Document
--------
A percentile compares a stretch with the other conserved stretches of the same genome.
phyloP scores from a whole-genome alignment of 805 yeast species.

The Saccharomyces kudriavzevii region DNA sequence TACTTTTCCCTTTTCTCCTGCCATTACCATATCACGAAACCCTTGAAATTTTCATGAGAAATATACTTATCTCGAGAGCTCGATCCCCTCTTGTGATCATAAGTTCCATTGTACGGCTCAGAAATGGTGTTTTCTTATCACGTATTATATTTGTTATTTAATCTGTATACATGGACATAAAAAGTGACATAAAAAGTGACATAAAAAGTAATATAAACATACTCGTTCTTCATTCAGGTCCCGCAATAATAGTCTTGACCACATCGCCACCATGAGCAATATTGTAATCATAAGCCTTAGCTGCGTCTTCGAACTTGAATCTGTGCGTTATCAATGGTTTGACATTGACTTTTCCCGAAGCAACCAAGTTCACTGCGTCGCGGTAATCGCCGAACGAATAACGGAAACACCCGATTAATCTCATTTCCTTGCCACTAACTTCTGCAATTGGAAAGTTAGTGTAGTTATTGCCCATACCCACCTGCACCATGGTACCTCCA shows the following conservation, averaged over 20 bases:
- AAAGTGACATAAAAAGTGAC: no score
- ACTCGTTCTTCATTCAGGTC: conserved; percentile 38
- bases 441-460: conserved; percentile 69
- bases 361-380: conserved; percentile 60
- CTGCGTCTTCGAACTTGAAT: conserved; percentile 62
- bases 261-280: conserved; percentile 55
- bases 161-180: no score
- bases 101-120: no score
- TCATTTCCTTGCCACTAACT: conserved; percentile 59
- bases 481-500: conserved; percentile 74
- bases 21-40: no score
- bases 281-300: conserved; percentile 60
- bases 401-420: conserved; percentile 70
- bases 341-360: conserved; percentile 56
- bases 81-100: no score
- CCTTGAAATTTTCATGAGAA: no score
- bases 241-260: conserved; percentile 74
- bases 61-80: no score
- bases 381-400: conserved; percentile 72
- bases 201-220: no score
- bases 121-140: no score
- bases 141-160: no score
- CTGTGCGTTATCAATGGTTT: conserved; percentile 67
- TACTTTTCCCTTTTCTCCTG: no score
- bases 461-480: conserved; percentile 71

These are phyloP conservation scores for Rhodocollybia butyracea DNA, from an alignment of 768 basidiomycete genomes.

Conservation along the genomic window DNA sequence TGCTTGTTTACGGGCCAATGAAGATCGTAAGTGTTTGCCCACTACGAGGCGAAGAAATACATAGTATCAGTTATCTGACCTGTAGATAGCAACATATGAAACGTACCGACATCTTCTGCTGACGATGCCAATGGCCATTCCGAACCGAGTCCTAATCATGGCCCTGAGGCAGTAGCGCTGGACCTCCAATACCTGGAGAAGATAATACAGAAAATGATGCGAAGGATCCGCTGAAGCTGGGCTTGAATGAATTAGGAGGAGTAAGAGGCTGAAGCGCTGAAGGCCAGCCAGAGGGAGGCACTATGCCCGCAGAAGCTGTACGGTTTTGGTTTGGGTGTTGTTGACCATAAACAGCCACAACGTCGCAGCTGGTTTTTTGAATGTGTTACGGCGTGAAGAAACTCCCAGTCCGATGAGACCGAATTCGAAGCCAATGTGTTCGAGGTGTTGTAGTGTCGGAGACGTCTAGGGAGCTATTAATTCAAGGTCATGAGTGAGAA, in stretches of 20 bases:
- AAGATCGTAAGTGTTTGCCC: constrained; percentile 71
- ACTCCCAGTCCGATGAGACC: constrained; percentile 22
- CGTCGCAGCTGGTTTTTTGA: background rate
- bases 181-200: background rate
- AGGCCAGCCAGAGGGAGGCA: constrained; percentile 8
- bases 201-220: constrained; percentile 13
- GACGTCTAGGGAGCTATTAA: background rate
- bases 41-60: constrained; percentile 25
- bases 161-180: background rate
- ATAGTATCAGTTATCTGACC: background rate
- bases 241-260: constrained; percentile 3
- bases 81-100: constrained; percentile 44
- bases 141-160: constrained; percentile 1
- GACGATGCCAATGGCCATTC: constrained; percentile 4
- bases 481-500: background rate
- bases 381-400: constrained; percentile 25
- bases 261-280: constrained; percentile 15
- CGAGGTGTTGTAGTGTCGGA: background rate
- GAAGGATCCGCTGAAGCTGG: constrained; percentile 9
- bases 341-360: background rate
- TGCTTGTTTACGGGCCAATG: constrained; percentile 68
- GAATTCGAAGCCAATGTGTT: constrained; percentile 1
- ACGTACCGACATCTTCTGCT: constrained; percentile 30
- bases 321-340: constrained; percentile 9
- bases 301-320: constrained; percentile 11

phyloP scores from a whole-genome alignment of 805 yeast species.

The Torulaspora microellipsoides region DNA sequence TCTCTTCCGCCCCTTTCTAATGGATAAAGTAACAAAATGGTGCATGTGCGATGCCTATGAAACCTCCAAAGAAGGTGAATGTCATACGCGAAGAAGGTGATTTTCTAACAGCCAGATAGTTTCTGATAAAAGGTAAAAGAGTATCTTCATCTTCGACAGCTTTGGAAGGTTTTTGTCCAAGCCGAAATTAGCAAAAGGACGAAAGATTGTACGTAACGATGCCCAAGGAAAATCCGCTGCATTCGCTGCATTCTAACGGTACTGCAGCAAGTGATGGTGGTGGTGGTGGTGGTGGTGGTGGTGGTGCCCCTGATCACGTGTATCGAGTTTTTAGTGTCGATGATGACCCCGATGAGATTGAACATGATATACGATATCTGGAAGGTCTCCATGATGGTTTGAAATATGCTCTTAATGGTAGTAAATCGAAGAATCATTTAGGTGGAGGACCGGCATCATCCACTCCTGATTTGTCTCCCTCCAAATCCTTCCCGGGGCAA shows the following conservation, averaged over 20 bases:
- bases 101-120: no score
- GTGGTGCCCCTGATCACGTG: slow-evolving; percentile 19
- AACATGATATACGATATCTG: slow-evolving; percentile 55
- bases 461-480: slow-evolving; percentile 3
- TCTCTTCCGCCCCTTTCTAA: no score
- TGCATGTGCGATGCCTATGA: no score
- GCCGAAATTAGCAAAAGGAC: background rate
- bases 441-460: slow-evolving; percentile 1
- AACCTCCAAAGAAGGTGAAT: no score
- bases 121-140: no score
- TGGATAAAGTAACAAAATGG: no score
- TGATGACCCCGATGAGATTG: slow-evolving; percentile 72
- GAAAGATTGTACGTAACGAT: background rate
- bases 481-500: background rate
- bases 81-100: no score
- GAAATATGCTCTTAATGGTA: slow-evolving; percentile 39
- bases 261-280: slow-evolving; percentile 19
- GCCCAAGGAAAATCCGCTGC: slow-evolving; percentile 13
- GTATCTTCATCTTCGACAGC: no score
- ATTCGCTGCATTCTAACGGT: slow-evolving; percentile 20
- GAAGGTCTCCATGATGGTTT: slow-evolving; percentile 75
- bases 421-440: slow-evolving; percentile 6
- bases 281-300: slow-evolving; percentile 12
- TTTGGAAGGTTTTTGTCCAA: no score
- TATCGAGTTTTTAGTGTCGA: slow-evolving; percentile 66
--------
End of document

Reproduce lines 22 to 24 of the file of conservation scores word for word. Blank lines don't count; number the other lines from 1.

- bases 381-400: conserved; percentile 72
- bases 201-220: no score
- bases 121-140: no score